Notably, there is no distinction between non-competes in employment agreements, separation agreements (though note the sale of business exception below), or elsewhere, and no distinction based on the employee receiving consideration. 

The Final Rule does not deal with confidentiality and trade secrets provisions or provisions prohibiting solicitation of clients or employees. The proposed rule of January 2023 suggested that such clauses were not affected unless they were so broad as to function like non-competition clauses. For example:

  • A requirement that employee not solicit any potential customer within 1,000 miles is in substance a non-compete;
  • A non-disclosure agreement that prevents disclosure of ‘any information that is “usable in” or “relates to” the industry in which they work’ or ‘any information or knowledge the worker may obtain during their employment whatsoever, including publicly available information’. 

Share and Equity Agreements

The FTC’s broad definition would seemingly capture non-competes in an equity agreement, given the common approach is to create financial penalties for workers who compete (such as a clawback or a non-issue of equity). 

Indeed, the FTC notes:

  • ‘Another example of a term that “penalizes” a worker, under § 910.1, is an agreement that extinguishes a person’s obligation to provide promised compensation or to pay benefits as a result of a worker seeking or accepting other work or starting a business after they leave their job. One example of such an agreement is a forfeiture-for-competition clause, which, similar to the agreement with liquidated damages described previously, imposes adverse financial consequences on a former employee as a result of the termination of an employment relationship, expressly conditioned on the employee seeking or accepting other work or starting a business after their employment ends.’ and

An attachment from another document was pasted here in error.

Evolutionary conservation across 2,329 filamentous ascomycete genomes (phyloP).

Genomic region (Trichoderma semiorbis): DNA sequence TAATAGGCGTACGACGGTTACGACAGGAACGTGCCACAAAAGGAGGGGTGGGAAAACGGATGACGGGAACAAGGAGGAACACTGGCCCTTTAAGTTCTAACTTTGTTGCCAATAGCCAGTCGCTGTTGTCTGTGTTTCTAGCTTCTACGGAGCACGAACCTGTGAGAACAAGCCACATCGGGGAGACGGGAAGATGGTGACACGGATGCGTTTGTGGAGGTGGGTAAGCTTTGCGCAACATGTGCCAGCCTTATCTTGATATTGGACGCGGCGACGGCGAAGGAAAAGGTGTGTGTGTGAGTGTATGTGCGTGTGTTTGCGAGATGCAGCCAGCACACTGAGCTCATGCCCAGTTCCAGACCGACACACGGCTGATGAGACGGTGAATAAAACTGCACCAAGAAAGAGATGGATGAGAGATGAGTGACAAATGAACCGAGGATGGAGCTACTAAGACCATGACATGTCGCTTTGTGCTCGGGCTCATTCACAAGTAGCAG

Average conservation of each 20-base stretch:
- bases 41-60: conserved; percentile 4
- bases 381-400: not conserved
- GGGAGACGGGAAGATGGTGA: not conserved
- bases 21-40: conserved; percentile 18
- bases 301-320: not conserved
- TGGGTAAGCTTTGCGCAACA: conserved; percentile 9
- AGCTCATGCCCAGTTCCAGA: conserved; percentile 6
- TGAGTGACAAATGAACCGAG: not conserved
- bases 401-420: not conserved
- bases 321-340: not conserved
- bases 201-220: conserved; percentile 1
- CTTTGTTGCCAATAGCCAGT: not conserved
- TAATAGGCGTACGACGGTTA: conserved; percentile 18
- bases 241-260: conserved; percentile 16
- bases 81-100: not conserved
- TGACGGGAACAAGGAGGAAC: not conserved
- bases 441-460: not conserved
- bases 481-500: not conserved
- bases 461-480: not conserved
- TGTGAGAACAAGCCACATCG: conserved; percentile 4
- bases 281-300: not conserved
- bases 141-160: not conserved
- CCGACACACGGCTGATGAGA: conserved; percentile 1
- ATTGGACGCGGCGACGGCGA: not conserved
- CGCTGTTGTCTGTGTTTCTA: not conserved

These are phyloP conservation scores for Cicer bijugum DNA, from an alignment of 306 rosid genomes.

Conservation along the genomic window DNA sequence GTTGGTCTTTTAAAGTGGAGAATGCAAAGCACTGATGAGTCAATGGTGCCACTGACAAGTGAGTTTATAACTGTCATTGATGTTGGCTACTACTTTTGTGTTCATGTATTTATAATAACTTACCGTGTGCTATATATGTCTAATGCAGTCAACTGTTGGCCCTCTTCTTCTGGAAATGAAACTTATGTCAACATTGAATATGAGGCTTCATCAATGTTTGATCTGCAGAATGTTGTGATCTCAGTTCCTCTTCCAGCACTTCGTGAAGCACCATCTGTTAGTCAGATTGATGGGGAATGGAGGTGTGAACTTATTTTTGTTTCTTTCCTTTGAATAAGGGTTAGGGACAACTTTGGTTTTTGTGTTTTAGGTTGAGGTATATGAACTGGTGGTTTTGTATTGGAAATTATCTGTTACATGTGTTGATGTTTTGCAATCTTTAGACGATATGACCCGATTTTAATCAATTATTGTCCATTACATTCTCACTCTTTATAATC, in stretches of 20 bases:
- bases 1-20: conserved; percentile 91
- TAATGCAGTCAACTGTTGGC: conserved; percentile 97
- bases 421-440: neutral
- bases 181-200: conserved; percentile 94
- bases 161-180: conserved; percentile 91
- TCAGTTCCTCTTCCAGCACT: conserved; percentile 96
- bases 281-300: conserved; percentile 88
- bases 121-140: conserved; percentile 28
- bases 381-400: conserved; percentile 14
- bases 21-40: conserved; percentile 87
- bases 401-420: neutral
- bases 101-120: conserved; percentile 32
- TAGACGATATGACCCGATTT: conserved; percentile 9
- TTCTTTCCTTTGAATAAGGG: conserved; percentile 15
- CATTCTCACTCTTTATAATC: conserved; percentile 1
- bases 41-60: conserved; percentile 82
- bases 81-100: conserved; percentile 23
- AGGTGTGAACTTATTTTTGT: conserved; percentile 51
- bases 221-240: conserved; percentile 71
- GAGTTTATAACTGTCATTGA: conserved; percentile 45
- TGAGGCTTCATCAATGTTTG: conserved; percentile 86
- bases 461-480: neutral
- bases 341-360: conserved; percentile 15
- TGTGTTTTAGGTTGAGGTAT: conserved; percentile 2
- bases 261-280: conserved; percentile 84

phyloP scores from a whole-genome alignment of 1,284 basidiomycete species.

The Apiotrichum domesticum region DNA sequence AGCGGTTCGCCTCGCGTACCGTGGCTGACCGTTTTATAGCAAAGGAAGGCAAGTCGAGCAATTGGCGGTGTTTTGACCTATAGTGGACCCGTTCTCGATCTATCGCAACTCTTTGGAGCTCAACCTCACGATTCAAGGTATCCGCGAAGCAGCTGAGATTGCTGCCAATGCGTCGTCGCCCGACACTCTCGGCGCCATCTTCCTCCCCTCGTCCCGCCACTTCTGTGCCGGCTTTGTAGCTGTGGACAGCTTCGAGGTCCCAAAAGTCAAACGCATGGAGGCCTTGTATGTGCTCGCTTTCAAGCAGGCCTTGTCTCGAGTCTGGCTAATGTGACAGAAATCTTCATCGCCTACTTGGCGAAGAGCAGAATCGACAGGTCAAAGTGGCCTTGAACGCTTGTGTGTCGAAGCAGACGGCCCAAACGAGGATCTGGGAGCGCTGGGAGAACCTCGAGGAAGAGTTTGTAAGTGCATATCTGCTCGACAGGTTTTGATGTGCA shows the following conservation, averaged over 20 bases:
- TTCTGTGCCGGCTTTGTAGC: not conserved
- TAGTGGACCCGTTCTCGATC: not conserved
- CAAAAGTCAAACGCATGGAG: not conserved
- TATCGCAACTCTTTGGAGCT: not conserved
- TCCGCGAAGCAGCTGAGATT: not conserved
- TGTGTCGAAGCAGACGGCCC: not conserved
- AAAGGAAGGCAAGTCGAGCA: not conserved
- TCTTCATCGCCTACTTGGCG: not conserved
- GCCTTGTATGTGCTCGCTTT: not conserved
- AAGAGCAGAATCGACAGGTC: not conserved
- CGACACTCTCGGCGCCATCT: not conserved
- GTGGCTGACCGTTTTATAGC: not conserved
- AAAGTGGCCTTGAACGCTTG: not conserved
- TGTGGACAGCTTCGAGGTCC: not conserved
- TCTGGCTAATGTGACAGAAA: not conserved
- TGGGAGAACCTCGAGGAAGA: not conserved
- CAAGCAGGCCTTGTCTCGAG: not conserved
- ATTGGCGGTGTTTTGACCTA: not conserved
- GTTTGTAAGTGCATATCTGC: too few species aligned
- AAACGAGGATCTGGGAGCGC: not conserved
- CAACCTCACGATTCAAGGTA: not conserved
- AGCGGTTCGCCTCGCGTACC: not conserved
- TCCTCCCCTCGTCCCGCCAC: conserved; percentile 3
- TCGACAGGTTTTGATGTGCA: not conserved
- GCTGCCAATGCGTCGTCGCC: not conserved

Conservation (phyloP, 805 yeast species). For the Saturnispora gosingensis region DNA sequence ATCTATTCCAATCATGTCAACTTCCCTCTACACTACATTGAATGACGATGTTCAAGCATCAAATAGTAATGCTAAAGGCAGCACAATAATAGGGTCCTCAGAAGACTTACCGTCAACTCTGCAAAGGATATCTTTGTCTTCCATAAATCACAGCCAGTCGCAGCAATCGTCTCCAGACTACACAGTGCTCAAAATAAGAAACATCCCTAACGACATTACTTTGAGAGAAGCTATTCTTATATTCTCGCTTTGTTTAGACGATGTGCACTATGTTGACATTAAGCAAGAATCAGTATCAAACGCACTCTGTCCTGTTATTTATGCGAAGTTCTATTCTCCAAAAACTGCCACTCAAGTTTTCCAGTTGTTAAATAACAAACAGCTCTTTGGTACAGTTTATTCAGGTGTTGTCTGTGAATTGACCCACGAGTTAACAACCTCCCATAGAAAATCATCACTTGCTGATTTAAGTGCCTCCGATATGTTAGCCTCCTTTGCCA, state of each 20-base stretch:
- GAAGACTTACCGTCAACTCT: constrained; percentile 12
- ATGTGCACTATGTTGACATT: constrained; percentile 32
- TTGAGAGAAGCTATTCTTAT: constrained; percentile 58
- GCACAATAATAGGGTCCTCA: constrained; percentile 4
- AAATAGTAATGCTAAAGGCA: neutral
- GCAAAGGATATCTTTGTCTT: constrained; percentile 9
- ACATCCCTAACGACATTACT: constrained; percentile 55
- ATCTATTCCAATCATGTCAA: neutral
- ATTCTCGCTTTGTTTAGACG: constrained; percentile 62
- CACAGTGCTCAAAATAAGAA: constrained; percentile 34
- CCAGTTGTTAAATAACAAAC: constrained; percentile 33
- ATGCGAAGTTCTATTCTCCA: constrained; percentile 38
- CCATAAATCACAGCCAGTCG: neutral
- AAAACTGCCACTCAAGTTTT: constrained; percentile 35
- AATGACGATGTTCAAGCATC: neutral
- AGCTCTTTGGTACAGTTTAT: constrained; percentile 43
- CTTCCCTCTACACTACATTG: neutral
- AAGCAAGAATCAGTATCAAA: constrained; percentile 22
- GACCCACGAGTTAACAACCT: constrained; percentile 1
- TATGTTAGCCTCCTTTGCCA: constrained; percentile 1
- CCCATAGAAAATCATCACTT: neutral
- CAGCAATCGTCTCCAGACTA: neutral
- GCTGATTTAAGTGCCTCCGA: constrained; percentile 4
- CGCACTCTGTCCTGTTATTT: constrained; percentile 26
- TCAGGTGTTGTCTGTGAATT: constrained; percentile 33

• ‘An additional example of a term that “penalizes” a worker under § 910.1 is a severance arrangement in which the worker is paid only if they refrain from competing.’ 

While this appears clear-cut, one commentator posits a potential workaround – ‘Perhaps an employment contract that says “we will take back all your deferred compensation if you leave for any reason,” combined with a winking understanding that actually you can keep it as long as you don’t leave for a competitor’. 

Another reminder to executives: the Final Rule only covers competition – it does not nullify other obligations such as non-solicitation, or ongoing obligations such as confidentiality. 

What about Garden leave?

Garden leave clauses are seemingly beyond the scope of the Final Rule. This is because the employee remains employed by the employer, such that any restriction on their activity during the garden leave period is, strictly speaking, not a restriction on post-employment activity. 

The FTC notes: 

  • ‘An agreement whereby the worker is still employed and receiving the same total annual compensation and benefits on a pro rata basis would not be a non-compete clause under the definition, because such an agreement is not a post-employment restriction. Instead, the worker continues to be employed, even though the worker’s job duties or access to colleagues or the workplace may be significantly or entirely curtailed’. 
  • ‘Furthermore, where a worker does not meet a condition to earn a particular aspect of their expected compensation, like a prerequisite for a bonus, the Commission would still consider the arrangement “garden leave” that is not a non-compete clause under this final rule even if the employer did not pay the bonus or other expected compensation’.

We anticipate this would be tested in future litigation.

Exception for Sale of a Business